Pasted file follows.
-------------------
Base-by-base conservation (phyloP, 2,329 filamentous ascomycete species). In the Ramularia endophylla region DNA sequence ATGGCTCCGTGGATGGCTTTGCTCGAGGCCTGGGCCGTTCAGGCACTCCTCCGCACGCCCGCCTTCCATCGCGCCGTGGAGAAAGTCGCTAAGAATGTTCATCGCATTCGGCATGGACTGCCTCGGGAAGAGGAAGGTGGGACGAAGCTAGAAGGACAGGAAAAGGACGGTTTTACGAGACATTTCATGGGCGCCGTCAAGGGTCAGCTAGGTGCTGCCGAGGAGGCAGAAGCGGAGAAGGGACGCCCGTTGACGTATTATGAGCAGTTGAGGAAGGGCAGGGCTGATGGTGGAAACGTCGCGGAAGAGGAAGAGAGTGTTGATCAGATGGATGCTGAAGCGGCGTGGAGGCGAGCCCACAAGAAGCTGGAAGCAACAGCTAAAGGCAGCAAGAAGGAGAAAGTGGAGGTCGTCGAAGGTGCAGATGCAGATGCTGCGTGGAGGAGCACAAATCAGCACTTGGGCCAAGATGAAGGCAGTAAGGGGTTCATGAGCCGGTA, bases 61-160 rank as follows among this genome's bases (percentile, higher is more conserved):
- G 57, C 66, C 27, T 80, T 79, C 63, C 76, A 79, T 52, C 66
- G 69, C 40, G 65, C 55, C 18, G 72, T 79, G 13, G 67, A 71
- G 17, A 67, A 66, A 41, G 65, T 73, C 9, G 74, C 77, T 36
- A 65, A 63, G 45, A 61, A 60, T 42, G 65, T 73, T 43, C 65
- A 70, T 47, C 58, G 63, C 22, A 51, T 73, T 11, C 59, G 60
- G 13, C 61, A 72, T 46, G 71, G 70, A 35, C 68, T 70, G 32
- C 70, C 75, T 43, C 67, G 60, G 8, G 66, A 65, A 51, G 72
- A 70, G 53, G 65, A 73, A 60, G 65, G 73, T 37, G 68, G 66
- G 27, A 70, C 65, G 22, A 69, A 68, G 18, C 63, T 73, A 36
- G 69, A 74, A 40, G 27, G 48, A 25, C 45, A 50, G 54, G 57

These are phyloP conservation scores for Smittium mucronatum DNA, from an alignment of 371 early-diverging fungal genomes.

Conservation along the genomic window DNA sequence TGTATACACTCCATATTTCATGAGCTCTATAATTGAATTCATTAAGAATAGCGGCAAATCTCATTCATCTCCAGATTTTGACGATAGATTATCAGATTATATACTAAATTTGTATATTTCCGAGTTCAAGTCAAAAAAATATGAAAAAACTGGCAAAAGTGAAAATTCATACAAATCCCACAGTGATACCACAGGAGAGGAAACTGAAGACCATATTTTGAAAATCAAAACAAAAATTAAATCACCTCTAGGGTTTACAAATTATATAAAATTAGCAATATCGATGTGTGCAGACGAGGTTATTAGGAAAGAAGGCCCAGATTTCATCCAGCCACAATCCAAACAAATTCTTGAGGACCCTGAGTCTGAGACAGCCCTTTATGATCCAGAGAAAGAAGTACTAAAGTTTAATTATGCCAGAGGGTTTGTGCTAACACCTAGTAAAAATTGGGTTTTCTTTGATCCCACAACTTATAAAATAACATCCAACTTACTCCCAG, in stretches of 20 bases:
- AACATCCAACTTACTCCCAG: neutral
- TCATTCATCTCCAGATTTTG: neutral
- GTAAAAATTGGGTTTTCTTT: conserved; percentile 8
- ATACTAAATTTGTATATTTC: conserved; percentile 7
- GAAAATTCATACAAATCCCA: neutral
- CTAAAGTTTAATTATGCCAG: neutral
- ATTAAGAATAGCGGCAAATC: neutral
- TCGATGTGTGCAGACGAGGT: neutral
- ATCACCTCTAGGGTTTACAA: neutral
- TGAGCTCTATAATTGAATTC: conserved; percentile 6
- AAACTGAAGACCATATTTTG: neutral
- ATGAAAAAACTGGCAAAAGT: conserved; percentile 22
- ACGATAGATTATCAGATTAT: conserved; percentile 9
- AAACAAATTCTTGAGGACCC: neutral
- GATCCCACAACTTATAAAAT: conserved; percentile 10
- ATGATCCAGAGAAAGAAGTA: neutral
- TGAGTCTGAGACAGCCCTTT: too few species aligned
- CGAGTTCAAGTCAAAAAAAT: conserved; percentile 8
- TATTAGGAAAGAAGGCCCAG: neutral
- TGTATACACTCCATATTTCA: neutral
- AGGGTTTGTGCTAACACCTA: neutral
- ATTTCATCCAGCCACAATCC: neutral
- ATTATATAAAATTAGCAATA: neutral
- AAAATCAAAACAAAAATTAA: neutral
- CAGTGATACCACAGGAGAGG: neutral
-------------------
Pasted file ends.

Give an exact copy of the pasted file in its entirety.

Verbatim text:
Base-by-base conservation (phyloP, 2,329 filamentous ascomycete species). In the Ramularia endophylla region DNA sequence ATGGCTCCGTGGATGGCTTTGCTCGAGGCCTGGGCCGTTCAGGCACTCCTCCGCACGCCCGCCTTCCATCGCGCCGTGGAGAAAGTCGCTAAGAATGTTCATCGCATTCGGCATGGACTGCCTCGGGAAGAGGAAGGTGGGACGAAGCTAGAAGGACAGGAAAAGGACGGTTTTACGAGACATTTCATGGGCGCCGTCAAGGGTCAGCTAGGTGCTGCCGAGGAGGCAGAAGCGGAGAAGGGACGCCCGTTGACGTATTATGAGCAGTTGAGGAAGGGCAGGGCTGATGGTGGAAACGTCGCGGAAGAGGAAGAGAGTGTTGATCAGATGGATGCTGAAGCGGCGTGGAGGCGAGCCCACAAGAAGCTGGAAGCAACAGCTAAAGGCAGCAAGAAGGAGAAAGTGGAGGTCGTCGAAGGTGCAGATGCAGATGCTGCGTGGAGGAGCACAAATCAGCACTTGGGCCAAGATGAAGGCAGTAAGGGGTTCATGAGCCGGTA, bases 61-160 rank as follows among this genome's bases (percentile, higher is more conserved):
- G 57, C 66, C 27, T 80, T 79, C 63, C 76, A 79, T 52, C 66
- G 69, C 40, G 65, C 55, C 18, G 72, T 79, G 13, G 67, A 71
- G 17, A 67, A 66, A 41, G 65, T 73, C 9, G 74, C 77, T 36
- A 65, A 63, G 45, A 61, A 60, T 42, G 65, T 73, T 43, C 65
- A 70, T 47, C 58, G 63, C 22, A 51, T 73, T 11, C 59, G 60
- G 13, C 61, A 72, T 46, G 71, G 70, A 35, C 68, T 70, G 32
- C 70, C 75, T 43, C 67, G 60, G 8, G 66, A 65, A 51, G 72
- A 70, G 53, G 65, A 73, A 60, G 65, G 73, T 37, G 68, G 66
- G 27, A 70, C 65, G 22, A 69, A 68, G 18, C 63, T 73, A 36
- G 69, A 74, A 40, G 27, G 48, A 25, C 45, A 50, G 54, G 57

These are phyloP conservation scores for Smittium mucronatum DNA, from an alignment of 371 early-diverging fungal genomes.

Conservation along the genomic window DNA sequence TGTATACACTCCATATTTCATGAGCTCTATAATTGAATTCATTAAGAATAGCGGCAAATCTCATTCATCTCCAGATTTTGACGATAGATTATCAGATTATATACTAAATTTGTATATTTCCGAGTTCAAGTCAAAAAAATATGAAAAAACTGGCAAAAGTGAAAATTCATACAAATCCCACAGTGATACCACAGGAGAGGAAACTGAAGACCATATTTTGAAAATCAAAACAAAAATTAAATCACCTCTAGGGTTTACAAATTATATAAAATTAGCAATATCGATGTGTGCAGACGAGGTTATTAGGAAAGAAGGCCCAGATTTCATCCAGCCACAATCCAAACAAATTCTTGAGGACCCTGAGTCTGAGACAGCCCTTTATGATCCAGAGAAAGAAGTACTAAAGTTTAATTATGCCAGAGGGTTTGTGCTAACACCTAGTAAAAATTGGGTTTTCTTTGATCCCACAACTTATAAAATAACATCCAACTTACTCCCAG, in stretches of 20 bases:
- AACATCCAACTTACTCCCAG: neutral
- TCATTCATCTCCAGATTTTG: neutral
- GTAAAAATTGGGTTTTCTTT: conserved; percentile 8
- ATACTAAATTTGTATATTTC: conserved; percentile 7
- GAAAATTCATACAAATCCCA: neutral
- CTAAAGTTTAATTATGCCAG: neutral
- ATTAAGAATAGCGGCAAATC: neutral
- TCGATGTGTGCAGACGAGGT: neutral
- ATCACCTCTAGGGTTTACAA: neutral
- TGAGCTCTATAATTGAATTC: conserved; percentile 6
- AAACTGAAGACCATATTTTG: neutral
- ATGAAAAAACTGGCAAAAGT: conserved; percentile 22
- ACGATAGATTATCAGATTAT: conserved; percentile 9
- AAACAAATTCTTGAGGACCC: neutral
- GATCCCACAACTTATAAAAT: conserved; percentile 10
- ATGATCCAGAGAAAGAAGTA: neutral
- TGAGTCTGAGACAGCCCTTT: too few species aligned
- CGAGTTCAAGTCAAAAAAAT: conserved; percentile 8
- TATTAGGAAAGAAGGCCCAG: neutral
- TGTATACACTCCATATTTCA: neutral
- AGGGTTTGTGCTAACACCTA: neutral
- ATTTCATCCAGCCACAATCC: neutral
- ATTATATAAAATTAGCAATA: neutral
- AAAATCAAAACAAAAATTAA: neutral
- CAGTGATACCACAGGAGAGG: neutral